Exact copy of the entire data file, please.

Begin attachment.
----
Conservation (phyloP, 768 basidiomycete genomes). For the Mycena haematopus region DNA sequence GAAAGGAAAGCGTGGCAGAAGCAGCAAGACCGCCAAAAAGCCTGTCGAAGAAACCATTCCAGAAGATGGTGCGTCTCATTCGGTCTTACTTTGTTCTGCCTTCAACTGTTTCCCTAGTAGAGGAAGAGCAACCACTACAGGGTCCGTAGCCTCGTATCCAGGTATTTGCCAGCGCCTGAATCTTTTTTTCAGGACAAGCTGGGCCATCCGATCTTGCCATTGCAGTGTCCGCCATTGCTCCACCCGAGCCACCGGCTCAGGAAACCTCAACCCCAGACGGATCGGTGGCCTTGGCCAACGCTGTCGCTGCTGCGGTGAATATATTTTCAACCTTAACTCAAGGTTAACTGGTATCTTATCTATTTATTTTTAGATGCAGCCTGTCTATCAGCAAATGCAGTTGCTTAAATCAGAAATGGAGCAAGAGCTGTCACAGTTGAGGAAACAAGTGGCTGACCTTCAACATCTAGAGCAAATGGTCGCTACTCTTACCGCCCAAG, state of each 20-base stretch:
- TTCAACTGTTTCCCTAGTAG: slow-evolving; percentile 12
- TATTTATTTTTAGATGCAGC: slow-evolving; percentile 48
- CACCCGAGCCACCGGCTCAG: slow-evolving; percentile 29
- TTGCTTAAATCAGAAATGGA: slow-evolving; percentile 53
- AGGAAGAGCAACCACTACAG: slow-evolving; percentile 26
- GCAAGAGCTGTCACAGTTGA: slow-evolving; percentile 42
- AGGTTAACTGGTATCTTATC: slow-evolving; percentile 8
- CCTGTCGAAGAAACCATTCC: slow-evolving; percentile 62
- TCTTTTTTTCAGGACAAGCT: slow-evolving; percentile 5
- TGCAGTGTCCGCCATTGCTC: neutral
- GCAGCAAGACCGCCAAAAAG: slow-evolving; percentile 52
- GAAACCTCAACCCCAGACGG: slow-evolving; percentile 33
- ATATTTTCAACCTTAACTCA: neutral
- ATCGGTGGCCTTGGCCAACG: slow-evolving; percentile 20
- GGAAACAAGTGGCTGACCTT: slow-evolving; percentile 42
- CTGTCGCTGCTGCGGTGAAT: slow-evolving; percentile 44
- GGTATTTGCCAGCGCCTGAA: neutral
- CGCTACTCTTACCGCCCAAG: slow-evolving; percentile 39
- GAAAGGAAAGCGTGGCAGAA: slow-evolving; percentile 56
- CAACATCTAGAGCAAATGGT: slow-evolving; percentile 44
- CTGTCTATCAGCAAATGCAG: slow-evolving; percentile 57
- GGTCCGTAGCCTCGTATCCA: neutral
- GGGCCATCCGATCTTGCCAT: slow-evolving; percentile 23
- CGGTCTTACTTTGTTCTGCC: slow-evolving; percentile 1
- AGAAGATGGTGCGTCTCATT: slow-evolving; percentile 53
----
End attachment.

Conservation (phyloP, 768 basidiomycete genomes). For the Mycena haematopus region DNA sequence GAAAGGAAAGCGTGGCAGAAGCAGCAAGACCGCCAAAAAGCCTGTCGAAGAAACCATTCCAGAAGATGGTGCGTCTCATTCGGTCTTACTTTGTTCTGCCTTCAACTGTTTCCCTAGTAGAGGAAGAGCAACCACTACAGGGTCCGTAGCCTCGTATCCAGGTATTTGCCAGCGCCTGAATCTTTTTTTCAGGACAAGCTGGGCCATCCGATCTTGCCATTGCAGTGTCCGCCATTGCTCCACCCGAGCCACCGGCTCAGGAAACCTCAACCCCAGACGGATCGGTGGCCTTGGCCAACGCTGTCGCTGCTGCGGTGAATATATTTTCAACCTTAACTCAAGGTTAACTGGTATCTTATCTATTTATTTTTAGATGCAGCCTGTCTATCAGCAAATGCAGTTGCTTAAATCAGAAATGGAGCAAGAGCTGTCACAGTTGAGGAAACAAGTGGCTGACCTTCAACATCTAGAGCAAATGGTCGCTACTCTTACCGCCCAAG, state of each 20-base stretch:
- TTCAACTGTTTCCCTAGTAG: slow-evolving; percentile 12
- TATTTATTTTTAGATGCAGC: slow-evolving; percentile 48
- CACCCGAGCCACCGGCTCAG: slow-evolving; percentile 29
- TTGCTTAAATCAGAAATGGA: slow-evolving; percentile 53
- AGGAAGAGCAACCACTACAG: slow-evolving; percentile 26
- GCAAGAGCTGTCACAGTTGA: slow-evolving; percentile 42
- AGGTTAACTGGTATCTTATC: slow-evolving; percentile 8
- CCTGTCGAAGAAACCATTCC: slow-evolving; percentile 62
- TCTTTTTTTCAGGACAAGCT: slow-evolving; percentile 5
- TGCAGTGTCCGCCATTGCTC: neutral
- GCAGCAAGACCGCCAAAAAG: slow-evolving; percentile 52
- GAAACCTCAACCCCAGACGG: slow-evolving; percentile 33
- ATATTTTCAACCTTAACTCA: neutral
- ATCGGTGGCCTTGGCCAACG: slow-evolving; percentile 20
- GGAAACAAGTGGCTGACCTT: slow-evolving; percentile 42
- CTGTCGCTGCTGCGGTGAAT: slow-evolving; percentile 44
- GGTATTTGCCAGCGCCTGAA: neutral
- CGCTACTCTTACCGCCCAAG: slow-evolving; percentile 39
- GAAAGGAAAGCGTGGCAGAA: slow-evolving; percentile 56
- CAACATCTAGAGCAAATGGT: slow-evolving; percentile 44
- CTGTCTATCAGCAAATGCAG: slow-evolving; percentile 57
- GGTCCGTAGCCTCGTATCCA: neutral
- GGGCCATCCGATCTTGCCAT: slow-evolving; percentile 23
- CGGTCTTACTTTGTTCTGCC: slow-evolving; percentile 1
- AGAAGATGGTGCGTCTCATT: slow-evolving; percentile 53